Tinnitus is a medical term for hearing sounds in your ears when no environmental sounds are present. It affects around 66% of people during their lives, usually temporarily but sometimes constantly. Tinnitus Awareness Week educates the public about tinnitus causes, symptoms, natural treatments, and why it's important to prevent the condition.
What to Expect in Tinnitus Awareness Week
Tinnitus is not a disease; it's an underlying sign of a health condition that may cause temporary or permanent damage to the ears. Chronic tinnitus can be very frustrating and even debilitating for some people. It can affect your sleep and concentration levels, as well as make you feel tired and irritated throughout the day.
Tinnitus Awareness Week aims to raise awareness about this common condition so that more people will know how they can live with Tinnitus more easily. It provides the public with information on tinnitus causes, natural treatments and why it's important to prevent it. Tinnitus is described as a ringing in the ears. This annoying and sometimes even debilitating sound can be caused by many factors, including noise exposure, ear injury, medications or blockage of the ear canal, such as with earwax.
In Tinnitus Awareness Week 2022, which runs from 7th to 13th February, you have the opportunity to learn about different ways of preventing or treating tinnitus. Tinnitus weighs most heavily on those who know least about it, so educate yourself during the event. In addition to the most common symptom of tinnitus, you will also learn about the different types of treatments and natural remedies available to tinnitus sufferers. Tinnitus is often temporary, but there are things that can be done to make it more bearable while you wait for symptoms to pass.
Causes and Symptoms of Tinnitus
Tinnitus can be internal, which is characterised by humming, hissing or buzzing sounds inside your head, or external, i.e., caused by an outside source. It typically occurs in one ear, but it can also occur in both ears at once. When tinnitus is described as "ringing", the sound usually has a musical quality and is continuous, which means that it can last for up to 10 seconds or more, and then it disappears before starting again. The ringing may diminish slightly after about 20 minutes and then return with greater tinnitus intensity later on. Possible causes of tinnitus include:
- Exposure to loud noise
- Ear infection or injury
- Certain medications
- Meniere's disease (a disorder that affects balance)
- Blood vessel disorders
- Temporomandibular joint (TMJ) disorders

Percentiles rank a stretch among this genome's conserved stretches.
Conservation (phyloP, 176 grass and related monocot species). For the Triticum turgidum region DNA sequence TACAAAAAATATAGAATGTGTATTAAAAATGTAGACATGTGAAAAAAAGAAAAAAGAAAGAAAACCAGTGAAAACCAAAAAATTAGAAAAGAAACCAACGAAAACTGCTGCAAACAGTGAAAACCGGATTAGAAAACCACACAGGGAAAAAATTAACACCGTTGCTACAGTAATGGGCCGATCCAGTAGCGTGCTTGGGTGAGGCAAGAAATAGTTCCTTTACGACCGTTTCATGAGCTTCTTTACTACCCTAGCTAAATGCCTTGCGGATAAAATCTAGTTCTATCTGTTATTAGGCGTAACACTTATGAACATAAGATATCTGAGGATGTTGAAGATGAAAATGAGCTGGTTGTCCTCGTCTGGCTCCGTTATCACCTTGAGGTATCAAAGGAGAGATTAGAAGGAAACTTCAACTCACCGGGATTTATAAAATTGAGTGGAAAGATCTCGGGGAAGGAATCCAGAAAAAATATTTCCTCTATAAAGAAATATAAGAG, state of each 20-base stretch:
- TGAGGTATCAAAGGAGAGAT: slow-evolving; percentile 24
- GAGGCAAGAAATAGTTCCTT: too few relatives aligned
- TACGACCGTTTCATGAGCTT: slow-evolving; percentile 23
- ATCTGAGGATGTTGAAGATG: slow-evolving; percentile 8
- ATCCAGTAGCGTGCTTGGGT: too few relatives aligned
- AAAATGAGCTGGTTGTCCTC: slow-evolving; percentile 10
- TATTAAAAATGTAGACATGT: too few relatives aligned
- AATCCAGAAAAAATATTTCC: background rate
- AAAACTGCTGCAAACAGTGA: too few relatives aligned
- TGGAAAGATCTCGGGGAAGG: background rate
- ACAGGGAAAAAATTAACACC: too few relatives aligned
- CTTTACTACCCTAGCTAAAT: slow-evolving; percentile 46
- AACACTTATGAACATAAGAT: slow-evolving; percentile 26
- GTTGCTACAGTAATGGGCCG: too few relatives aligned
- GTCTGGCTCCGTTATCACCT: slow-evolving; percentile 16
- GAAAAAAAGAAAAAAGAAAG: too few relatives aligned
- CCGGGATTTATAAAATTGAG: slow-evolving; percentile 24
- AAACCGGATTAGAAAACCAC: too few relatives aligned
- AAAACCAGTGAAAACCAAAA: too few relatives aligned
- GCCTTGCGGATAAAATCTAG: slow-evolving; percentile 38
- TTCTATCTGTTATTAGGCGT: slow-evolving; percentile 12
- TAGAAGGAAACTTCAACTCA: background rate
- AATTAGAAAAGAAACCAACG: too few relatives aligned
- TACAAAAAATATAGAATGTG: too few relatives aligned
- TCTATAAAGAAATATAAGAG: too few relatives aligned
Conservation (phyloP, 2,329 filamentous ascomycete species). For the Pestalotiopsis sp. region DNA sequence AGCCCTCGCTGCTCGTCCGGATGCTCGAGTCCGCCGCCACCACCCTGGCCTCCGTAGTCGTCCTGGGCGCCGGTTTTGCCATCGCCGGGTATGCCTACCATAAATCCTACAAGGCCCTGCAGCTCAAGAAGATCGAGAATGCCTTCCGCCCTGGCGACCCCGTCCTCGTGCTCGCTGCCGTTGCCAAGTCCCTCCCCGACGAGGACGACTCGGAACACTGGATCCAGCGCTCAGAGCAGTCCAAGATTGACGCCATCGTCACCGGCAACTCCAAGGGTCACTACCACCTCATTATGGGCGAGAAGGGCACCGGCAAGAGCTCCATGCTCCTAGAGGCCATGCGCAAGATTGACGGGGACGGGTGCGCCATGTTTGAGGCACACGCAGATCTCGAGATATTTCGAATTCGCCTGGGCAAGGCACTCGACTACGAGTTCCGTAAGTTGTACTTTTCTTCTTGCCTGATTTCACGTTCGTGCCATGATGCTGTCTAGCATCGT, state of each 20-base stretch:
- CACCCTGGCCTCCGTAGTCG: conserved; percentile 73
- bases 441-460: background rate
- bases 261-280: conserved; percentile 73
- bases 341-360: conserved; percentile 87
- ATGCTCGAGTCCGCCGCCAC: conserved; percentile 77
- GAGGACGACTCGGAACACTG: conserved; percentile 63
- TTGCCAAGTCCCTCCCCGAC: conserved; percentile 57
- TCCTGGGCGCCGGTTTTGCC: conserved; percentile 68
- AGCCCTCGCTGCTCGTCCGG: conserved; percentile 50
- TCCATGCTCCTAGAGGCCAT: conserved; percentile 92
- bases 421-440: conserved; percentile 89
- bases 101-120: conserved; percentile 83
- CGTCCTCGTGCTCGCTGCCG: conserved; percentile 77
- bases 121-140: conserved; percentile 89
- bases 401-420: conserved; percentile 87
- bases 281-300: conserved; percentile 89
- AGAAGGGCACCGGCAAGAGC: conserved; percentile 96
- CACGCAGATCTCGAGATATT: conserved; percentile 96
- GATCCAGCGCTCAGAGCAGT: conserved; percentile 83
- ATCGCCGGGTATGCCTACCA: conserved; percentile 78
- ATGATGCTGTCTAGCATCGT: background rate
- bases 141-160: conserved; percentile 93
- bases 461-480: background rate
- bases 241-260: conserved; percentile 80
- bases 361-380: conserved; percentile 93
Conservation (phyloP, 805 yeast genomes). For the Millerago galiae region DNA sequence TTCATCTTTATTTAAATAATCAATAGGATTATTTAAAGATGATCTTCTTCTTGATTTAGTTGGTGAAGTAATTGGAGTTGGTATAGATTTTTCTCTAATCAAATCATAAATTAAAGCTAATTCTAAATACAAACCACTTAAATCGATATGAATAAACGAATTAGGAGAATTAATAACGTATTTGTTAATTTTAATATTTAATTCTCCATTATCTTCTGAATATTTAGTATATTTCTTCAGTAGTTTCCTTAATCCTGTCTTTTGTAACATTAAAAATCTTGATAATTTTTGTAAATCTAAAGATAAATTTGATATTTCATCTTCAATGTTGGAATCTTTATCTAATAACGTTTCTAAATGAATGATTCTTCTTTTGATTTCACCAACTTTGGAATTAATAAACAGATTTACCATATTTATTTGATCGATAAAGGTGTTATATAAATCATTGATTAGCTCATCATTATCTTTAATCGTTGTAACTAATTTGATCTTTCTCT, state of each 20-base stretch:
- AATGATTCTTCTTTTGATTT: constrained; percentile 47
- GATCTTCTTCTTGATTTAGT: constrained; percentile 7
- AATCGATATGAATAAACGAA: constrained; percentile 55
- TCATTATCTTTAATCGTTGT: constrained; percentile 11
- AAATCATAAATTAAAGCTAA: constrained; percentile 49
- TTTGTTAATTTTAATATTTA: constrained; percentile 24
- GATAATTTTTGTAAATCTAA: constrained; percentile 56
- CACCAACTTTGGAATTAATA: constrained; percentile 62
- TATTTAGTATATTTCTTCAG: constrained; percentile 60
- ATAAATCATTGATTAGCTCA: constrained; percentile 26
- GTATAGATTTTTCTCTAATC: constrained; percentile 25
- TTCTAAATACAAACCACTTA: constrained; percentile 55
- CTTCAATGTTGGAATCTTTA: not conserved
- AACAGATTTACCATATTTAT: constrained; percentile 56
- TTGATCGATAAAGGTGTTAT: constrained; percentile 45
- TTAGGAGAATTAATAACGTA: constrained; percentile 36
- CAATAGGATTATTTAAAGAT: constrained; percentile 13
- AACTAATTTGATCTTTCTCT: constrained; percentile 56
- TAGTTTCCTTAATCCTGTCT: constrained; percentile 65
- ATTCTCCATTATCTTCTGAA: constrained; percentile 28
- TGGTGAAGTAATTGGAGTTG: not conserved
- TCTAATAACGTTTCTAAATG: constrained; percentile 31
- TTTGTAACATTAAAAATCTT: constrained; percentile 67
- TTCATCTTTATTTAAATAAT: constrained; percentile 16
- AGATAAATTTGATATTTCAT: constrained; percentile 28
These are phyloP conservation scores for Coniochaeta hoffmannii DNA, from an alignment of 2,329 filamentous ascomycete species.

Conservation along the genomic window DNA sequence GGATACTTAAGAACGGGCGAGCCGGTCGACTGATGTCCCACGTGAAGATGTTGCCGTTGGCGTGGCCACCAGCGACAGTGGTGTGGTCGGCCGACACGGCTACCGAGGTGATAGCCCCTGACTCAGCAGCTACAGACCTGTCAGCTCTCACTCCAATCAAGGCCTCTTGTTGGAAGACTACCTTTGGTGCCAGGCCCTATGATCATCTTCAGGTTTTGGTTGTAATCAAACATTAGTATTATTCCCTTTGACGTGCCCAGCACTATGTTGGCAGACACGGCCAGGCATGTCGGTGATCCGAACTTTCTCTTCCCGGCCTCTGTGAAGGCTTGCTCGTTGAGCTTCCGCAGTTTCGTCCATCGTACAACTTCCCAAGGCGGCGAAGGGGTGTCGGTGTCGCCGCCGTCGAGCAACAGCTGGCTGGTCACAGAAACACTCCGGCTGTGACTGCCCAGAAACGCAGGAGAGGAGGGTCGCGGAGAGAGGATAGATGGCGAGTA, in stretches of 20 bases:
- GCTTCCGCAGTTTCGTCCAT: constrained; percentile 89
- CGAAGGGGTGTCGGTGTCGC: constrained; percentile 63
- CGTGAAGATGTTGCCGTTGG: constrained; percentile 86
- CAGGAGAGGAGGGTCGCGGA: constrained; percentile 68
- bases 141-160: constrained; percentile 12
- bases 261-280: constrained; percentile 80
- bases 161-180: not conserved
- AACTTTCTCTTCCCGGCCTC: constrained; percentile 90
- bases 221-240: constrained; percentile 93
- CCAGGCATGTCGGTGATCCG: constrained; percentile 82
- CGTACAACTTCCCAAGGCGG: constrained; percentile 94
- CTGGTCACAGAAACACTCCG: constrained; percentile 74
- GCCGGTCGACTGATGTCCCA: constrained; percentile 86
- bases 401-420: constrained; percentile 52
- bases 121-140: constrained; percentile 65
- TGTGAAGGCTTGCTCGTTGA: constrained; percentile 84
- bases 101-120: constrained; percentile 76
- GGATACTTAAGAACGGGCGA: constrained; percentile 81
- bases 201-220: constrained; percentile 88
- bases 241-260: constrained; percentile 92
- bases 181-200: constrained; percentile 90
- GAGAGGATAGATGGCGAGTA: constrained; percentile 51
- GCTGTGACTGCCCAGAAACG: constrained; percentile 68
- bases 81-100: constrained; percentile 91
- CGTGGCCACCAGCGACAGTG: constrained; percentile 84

- Brain tumour
- Age-related hearing loss
- Sleep deprivation
- Unhealthy diet
- Excessive alcohol consumption
Source: Healthy Hearing
Persistent tinnitus can precede a hearing loss by several months, or even years, and often results from damage to the sound-detecting cells of the cochlea, a spiral structure within the inner ear. Tinnitus can also originate in the brain stem or auditory nerve and is sometimes accompanied by hyperacusis, which is an intolerance for loud sounds and volumes. Tinnitus is often accompanied by an increased sensitivity to everyday sounds and can be associated with other symptoms such as fatigue and depression.
A wide range of tinnitus symptoms can have a significant impact on an individual's quality of life. Tinnitus patients often report increased sensitivity to everyday sounds such as flushing toilets, refrigerators humming, computer fan static, car engine noise.
Stress and certain health conditions, such as high blood pressure and anaemia, can also lead to tinnitus. Tinnitus can be intermittent or constant. The severity of tinnitus varies from patient to patient but can range from a slight nuisance to a severe impairment that interferes with daily activities and work productivity.
What you can do in Tinnitus Awareness Week?
Tinnitus is a very common problem, but one that often goes untreated. Tinnitus Awareness Week aims to change this by raising awareness of the condition and providing support to those who live with it on a daily basis.
You can help spread awareness of tinnitus through valuable activities that are doable, such as starting online conversations or sharing a vlog or blog post about the effects of tinnitus on the everyday life of a sufferer. You may also opt to create support groups and get involved at your local level by volunteering to assist people with tinnitus.
Raising funds for the tinnitus community can also have a positive impact on their health and wellbeing. You can donate a portion of the money to current research being conducted towards finding a cure for tinnitus.
Different Types of Treatments for Tinnitus
Tinnitus can only be diagnosed by qualified health professionals such as an audiologist or a hearing specialist. They will look for signs of tinnitus and review the patient's medical history for possible underlying conditions. Tinnitus can also be self-diagnosed by completing a questionnaire.
Tinnitus maskers, such as white sound machines, or ear protection like ear plugs may be prescribed to the patient depending on the result of their diagnostic tests.
There are also natural tinnitus remedies that can help sufferers, such as meditation, yoga and sound therapy. All of these can be practised in Tinnitus Awareness Week and benefit Tinnitus patients and their families. Acupressure is another way to release the obstruction in the auditory pathways and restore the flow of blood and qi.
Hypnotherapy has also been shown to help Tinnitus patients. By working with a patient's subconscious mind, a hypnotherapist can help them block the noises from within their head and achieve calmness.